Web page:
That had been what infuriated him the most. He was left with no note, no angry voicemail, no chance for him to understand, just a set of keys that wouldn’t fit the lock and an overwhelming loneliness. How could she do that to him, with no explanation, no reason, without even speaking to him? He sat in his car for days after, seething with this raging river of anger that couldn’t find an outlet. It had taken a few weeks but that anger had dried up inside of him by the time he had come back. His heart had shrivelled like a plant on the prairie, with no rainy season in sight. Some stubborn hope did take root inside him, but it was a desperate hope, the kind that encourages a reckless, faint optimism. The kind that kept him from moving on, and lead to him staying in his car.
He had fallen asleep on that bed of stones, finding it only marginally more uncomfortable than the backseat of his car, and when he awoke her car was gone. The past few weeks had gotten the better of his sleeping pattern, leaving him perpetually tired, apparently tired enough to not hear her car drive away less than three feet away from him. This was a sign to him. He told himself that she wasn’t ready, and neither was he. After one more knock at the door went unanswered, his last hope to be let back into his life unheard, he resolved to leave. He grabbed some tape from the glovebox and tried to mend the wooden archway, then clambered back into the driver’s seat.
It took him three days to get the car back to a comfortable heat again after that, and even then, it was only because he had kept himself confined to the car for that long. While he knew that he wasn’t ready to make amends, he also found that he wasn’t ready to go back to living and working out of his car. The living part had become hard enough for him already. He had left his work phone on the pavement before he drove away from his old home and took up residence in an industrial estate nearby. It was there that he had survived for another couple of months after that, only leaving for the occasional showers that decreased in regularity, and to buy himself enough fast food and water to sustain himself. Most of his time was spent asleep, or idly listening to the radio, or staring out of the window and daydreaming about his old life of mundanity that now seemed infinitely more interesting to him.
Then the heater stopped. He checked the fuel and it was still well above empty. Nothing seemed to be broken underneath the bonnet. He couldn’t figure out what was wrong. As far as he could tell, the heater had simply given up on him. He fiddled for an hour with the engine, before giving up on the heater in return and collapsing back into the driver’s seat. He lay there for an hour or so and sobbed a little, finding it impossible to cry. His tear ducts were already dried up, and all he could manage to do was sniffle and heave, swallowing loudly through the lump in his throat. He looked up to the sky, closed his eyes and clasped his hands together, knowing he couldn’t give up. Then he tried one more time to start the heater. Fog began to creep up the windows again and he felt the warm air bring his fingers back to life as they sat on the steering wheel. It brought the rest of him back to life too, as he felt something change inside of him. He put his foot on the accelerator.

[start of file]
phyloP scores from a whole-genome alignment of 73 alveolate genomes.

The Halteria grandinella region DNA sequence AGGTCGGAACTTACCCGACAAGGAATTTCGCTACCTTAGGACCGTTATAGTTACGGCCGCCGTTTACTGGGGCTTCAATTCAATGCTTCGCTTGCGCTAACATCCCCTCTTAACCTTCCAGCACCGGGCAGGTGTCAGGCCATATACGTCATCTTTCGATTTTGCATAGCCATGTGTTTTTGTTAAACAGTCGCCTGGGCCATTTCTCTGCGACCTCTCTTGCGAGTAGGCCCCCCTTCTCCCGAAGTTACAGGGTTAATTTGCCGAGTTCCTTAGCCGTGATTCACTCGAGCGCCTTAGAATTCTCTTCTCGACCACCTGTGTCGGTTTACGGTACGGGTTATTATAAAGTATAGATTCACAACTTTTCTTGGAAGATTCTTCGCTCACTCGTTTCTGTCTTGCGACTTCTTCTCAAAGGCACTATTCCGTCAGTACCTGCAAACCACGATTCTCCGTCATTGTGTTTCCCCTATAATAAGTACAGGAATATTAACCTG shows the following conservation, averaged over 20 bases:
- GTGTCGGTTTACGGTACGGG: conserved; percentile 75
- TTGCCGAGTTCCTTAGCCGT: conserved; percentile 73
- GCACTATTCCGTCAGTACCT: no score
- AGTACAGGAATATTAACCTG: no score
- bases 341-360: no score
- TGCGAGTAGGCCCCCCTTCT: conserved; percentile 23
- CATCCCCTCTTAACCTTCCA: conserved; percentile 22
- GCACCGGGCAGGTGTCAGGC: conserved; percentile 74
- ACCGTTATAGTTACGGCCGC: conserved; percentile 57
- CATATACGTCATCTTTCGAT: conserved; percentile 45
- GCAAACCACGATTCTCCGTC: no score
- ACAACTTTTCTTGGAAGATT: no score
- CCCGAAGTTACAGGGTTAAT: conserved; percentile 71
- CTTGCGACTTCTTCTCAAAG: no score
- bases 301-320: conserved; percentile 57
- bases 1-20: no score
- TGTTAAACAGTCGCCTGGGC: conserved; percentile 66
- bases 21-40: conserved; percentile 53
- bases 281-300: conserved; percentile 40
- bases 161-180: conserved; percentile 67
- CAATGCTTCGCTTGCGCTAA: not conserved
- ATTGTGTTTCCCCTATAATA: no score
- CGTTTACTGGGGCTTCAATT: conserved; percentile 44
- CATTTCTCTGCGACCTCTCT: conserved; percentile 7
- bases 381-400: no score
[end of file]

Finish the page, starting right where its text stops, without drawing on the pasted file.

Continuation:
The car screeched to a halt outside the old house and he swung the door open, stepping out onto the pavement and towards the house. He didn’t notice that the archway had been taken down as he walked across the stones, each step sinking in as he marched towards the door. He knocked in a pattern, the same way he had knocked on her windows when they were kids. There was no movement at first, but this time he was sure. He took a deep breath and knocked again. A figure approached the door. A chain was unhooked and a bolt slid across slowly. The door opened inwards a few inches and a female face, with piercing blue eyes and shoulder length blonde hair, peered through the gap.
He didn’t recognise it. He stood there for a moment or two, with a blank expression and a blank mind. It felt as though that door opening, the disappointment, had wiped his slate clean. He turned around and walked back to his car as the new owner of the house called after him, but her words rang empty in his ears. He climbed in the car, turned the heating back on and began to drive towards the bridge, fingers clasped like a vice on the steering wheel. The decisions were his to make now, no more clinging on and letting her have that hold over him. He didn’t know where he was going yet, or what he was going to do, or who he was going to be, but he would decide, whenever he got there. He would drive as far as his half tank full of petrol could take him.